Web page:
Banbury secondary school’s trip to formula one site helps encourage more girls to consider career in engineering

Students from Banbury secondary school visit formula one team’s site as part of World Engineer Day

Thursday, 21st April 2022, 12:39 pm
Updated Thursday, 21st April 2022, 12:39 pm
Futures Institute Banbury students Evie Steiger, Shamima Mahama, Brooke Jackson and Sarah Vamanu take part in activities on a school trip involving F1 Haas and Prodrive with the aim of encouraging girls to think about careers in engineering and STEM. (photo from Futures Institute Banbury)
Futures Institute Banbury students Evie Steiger, Shamima Mahama, Brooke Jackson and Sarah Vamanu take part in activities on a school trip involving F1 Haas and Prodrive with the aim of encouraging girls to think about careers in engineering and STEM. (photo from Futures Institute Banbury)

The Haas Formula 1 Team welcomed pupils from Futures Institute, which has a STEM (Science, Technology, Engineering & Mathematics) focused curriculum, to provide a bespoke tour of its facilities. The aim of the trip was to encourage more girls to consider pursuing a career in engineering.

The walkaround, which took place to mark World Engineering Day, saw Chief Information Officer Gary Foote guide the year 8,9 and 10 students around the impressive facilities at Haas F1’s Banbury site. This included getting up close with the intricate processes involved in pitstops, working with race engineers to decode telemetry and sitting down for a Q&A session with female staff to learn about their career paths.

Futures works closely with a number of local businesses to provide students with an array of work experience opportunities and visibility to industries that have a STEM focus.

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Abi Holloway, an apprentice engineer in the Advanced Technology department of Prodrive, explained her route into engineering, including persuading Prodrive to sponsor her with a degree apprenticeship. She also gave each student a 3D printed blue sheep, which were the test pieces for the 3D printing machines. (photo from Futures Institute)

As well as visiting the Haas F1 Team, the group also toured Collins Aerospace and Prodrive in order to gain a holistic view of the engineering and manufacturing industry.

Ayao Komatsu, director of engineering at the Haas F1 Team, said he hoped the day inspired the girls in attendance to consider going into engineering to address the gender balance in the sector which needs to be improved.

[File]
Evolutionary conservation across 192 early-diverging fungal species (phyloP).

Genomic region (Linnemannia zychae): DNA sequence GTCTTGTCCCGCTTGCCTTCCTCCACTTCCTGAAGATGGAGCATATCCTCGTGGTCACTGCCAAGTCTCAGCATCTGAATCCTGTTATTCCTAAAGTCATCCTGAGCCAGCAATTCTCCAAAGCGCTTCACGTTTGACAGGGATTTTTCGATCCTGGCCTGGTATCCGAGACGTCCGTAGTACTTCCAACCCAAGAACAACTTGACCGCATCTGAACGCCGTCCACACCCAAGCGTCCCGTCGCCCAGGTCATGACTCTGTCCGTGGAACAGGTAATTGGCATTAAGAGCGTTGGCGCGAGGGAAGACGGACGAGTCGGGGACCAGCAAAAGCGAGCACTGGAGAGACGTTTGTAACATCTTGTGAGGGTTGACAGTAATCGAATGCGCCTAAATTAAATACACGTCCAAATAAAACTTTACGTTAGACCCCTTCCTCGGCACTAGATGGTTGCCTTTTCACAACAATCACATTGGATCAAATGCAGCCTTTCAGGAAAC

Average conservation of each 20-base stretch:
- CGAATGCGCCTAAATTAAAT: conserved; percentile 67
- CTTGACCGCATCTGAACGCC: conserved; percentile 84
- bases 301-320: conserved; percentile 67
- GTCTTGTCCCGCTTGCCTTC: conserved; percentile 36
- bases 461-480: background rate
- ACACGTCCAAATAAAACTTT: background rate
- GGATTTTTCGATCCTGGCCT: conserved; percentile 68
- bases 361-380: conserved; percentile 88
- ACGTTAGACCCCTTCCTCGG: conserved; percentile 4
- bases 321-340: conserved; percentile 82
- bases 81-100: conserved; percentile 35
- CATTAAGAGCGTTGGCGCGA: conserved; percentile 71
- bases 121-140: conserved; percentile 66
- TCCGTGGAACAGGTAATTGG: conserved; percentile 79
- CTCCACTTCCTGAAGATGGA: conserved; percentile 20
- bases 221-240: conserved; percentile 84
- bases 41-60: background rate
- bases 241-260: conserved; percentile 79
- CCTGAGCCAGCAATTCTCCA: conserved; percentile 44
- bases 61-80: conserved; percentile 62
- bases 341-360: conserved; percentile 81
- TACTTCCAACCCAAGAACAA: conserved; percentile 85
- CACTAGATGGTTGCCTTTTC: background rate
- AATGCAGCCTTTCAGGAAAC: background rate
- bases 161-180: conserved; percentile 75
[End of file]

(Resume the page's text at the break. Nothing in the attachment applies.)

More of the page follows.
He said: “It was great to show the students around our factory and hopefully we’ve inspired them a little when thinking about their future career paths. We all understand how vital engineering is in the world of Formula 1 and it’s crucial that we make it accessible to the next generation, especially for women where gender balance in the sector needs to be improved. I hope they had a fun day, and know they can rely on Haas for any future support and development.”

Futures student Lizzie Tipton said: “I plan to change my GCSE options to include Engineering as I was so impressed with the trip.’’

Futures Institute Banbury students visit Collins Aerospace with the aim of encouraging girls to think about careers in engineering and STEM. (photo from Futures Institute Banbury)

Evie Steiger added: “It was very impressive to see that Prodrive makes everything from scratch on site.’’

Dr Catherine Pickup, director of project based learning at Futures Institute, said: ‘’Our female students were very excited about the opportunity to spend a day focussed on engineering at Haas, Prodrive and Collins Aerospace. It’s wonderful to have such exciting companies on our doorstep in Banbury.

"Our unique curriculum builds on the Aspirations Academies Trust Applied Transdisciplinary Learning (ATL) and in years 9 and 10 we run specific employability projects in different employment areas including health and engineering.

"These projects develop the 21st century skills if our students like teamwork and creativity. All the projects aim to link to employers. The aim is to develop engineers with circular design skills. Most importantly the girls are keen to understand the range of opportunities that could be available to them in exciting successful companies like Collins, Haas and Prodrive.’’

For more information about the secondary school Futures Institute Banbury see its website here: https://www.futuresbanbury.org/